Categorized | Multi-sport, Sports

Ironman: Preview of age group women

By Gaylia Osterlund | Iroman

The 2012 Ironman World Championship is just around the corner and Kona is starting to wake up as the athletes begin to arrive. The transformation of this tranquil beach town as it prepares to host the toughest endurance event in the world is quite surreal.

Today is an opportunity to get to know the returning age-group champions who have spent the year planning, training and figuring out how they might step back up onto the top podium spot in October. This year we are going to shake it up a bit. Whenever possible, I will try to give you a peak into what fills up the time in between training and racing.

Tatiana Vertiz (W18-24)

I knew when I reached out to Vertiz that she was not racing this year. Having turned pro, she had chosen to focus on distances conducive to improving her speed. She had mapped out a season of 70.3 and Olympic distance events and looked forward to embracing this different type of pain, with the goal being to return to Ironman in a few years able to compete at the front of the field.

Let’s just say things didn’t go quite as planned.

“For me this season has been an absolute nightmare- emotionally and physically gutting” she shared by email. “It’s very unfortunate this happened my first pro year, but at the very least I’ve grown a lot in the process and have an indescribable hunger to come back stronger and fitter than ever for next season!”

Her rendition of her season reads much like a novel where the female protagonist is plagued with a drive and dedication that imparts blindness to what is real. After fighting through the season in “pedestrian fashion” Vertiz was diagnosed with a disc bulge/degeneration.

Whether or not this is the only answer to her mysterious back pain that rendered her powerless on the bike, Vertiz has done what she does best…moved on to the solution.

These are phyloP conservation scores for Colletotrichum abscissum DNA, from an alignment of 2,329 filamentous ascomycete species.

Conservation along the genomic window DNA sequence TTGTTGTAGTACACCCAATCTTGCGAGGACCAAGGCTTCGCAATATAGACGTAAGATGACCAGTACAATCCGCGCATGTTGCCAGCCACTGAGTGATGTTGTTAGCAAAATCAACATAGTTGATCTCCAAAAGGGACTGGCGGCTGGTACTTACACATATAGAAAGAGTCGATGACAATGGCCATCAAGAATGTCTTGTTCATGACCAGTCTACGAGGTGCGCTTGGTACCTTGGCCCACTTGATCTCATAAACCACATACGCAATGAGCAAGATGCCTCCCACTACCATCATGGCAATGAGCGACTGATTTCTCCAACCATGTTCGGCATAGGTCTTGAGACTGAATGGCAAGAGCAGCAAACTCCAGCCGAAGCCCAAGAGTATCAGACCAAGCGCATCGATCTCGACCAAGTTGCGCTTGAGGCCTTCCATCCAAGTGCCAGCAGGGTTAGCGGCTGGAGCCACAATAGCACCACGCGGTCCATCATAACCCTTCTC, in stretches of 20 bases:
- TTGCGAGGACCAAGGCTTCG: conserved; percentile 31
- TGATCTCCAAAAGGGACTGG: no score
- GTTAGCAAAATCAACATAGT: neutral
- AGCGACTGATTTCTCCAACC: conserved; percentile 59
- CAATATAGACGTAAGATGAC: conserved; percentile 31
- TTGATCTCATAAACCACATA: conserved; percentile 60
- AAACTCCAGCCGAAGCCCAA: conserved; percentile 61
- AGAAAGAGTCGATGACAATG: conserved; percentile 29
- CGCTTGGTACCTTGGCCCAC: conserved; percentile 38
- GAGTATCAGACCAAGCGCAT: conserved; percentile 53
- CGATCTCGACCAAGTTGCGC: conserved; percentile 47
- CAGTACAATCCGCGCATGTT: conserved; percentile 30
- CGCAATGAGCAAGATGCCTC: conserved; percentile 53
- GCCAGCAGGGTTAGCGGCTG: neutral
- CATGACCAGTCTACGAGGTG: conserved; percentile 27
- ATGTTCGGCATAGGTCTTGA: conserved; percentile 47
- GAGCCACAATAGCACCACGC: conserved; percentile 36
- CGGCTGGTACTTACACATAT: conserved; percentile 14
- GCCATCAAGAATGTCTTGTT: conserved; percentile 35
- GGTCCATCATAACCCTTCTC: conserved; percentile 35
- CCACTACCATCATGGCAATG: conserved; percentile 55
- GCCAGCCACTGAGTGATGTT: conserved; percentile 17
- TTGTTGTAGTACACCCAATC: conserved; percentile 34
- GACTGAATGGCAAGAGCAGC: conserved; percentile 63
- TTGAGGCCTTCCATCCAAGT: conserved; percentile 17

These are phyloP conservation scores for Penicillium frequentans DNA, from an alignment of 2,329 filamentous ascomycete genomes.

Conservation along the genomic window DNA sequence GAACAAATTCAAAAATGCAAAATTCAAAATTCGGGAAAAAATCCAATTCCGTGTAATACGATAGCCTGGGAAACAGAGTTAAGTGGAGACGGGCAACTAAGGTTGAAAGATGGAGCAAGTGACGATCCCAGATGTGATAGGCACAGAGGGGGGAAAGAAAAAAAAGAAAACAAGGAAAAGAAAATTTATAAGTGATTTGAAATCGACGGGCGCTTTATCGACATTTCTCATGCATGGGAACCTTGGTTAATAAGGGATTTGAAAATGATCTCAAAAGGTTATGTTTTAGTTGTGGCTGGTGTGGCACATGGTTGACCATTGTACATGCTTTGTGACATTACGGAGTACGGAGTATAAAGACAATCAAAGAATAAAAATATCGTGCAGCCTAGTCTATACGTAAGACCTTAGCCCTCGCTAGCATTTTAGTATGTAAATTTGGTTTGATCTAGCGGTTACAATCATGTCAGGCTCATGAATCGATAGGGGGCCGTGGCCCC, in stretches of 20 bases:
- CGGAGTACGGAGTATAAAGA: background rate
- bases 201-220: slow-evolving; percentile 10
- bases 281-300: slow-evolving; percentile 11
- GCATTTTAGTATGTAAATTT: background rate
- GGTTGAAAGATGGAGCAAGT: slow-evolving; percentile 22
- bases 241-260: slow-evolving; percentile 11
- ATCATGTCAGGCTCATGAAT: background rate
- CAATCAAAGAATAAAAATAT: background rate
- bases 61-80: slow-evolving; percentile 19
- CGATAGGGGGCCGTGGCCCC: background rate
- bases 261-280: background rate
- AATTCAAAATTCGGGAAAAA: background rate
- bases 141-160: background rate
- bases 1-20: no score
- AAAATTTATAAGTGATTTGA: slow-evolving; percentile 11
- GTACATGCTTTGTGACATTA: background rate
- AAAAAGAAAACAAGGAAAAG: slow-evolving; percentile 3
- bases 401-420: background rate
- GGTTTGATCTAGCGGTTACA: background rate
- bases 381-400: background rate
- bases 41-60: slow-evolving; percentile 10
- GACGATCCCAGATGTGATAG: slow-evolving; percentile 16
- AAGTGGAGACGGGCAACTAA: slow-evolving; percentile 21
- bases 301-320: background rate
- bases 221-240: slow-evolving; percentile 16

“I’m now in full rehab (strength/mobility/stretching program) along with keeping up running and swimming. I am building up my cycling on a new bike and will likely take the rest of 2012 to get healthy.”

Sheila Croft (W35-39)

Just one month after Kona last year, Croft went on to place second in her division at the New York City Marathon. She says she really has not stopped training or racing and has had top finishes at the Boston Marathon and Seattle Rock-N-Roll Marathon (a PR of 2:41).

Additionally, she was the first overall finisher at three 70.3 events and placed third in Las Vegas. Croft is eager to get to the lava fields and give it all she’s got.

Lisbeth Kenyon (W45-49)

She says her strength is definitely the ability to be in more the one place at a time and her second hobby is laundry. A quick glance at Lisbeth Kenyon’s “typical” day and I would have to agree.

At the crack of dawn, Kenyon begins to wrestle her three children out of bed. Two are driven to school and the other catches a bus. The family dog is along for the car ride as she is deposited at daycare so she is not alone all day.

In between working and training, Lisbeth delivers her kids to saxophone lessons, swim practice and golf. The kid’s activity time is her chance to go back to the office and catch up on work before she retraces her steps to gather up the clan to head of for dinner and homework time.

For Lisbeth, it is all about family first so it was no surprise to see she scheduled in the Norseman Xtreme, which takes place near where her family live in Norway.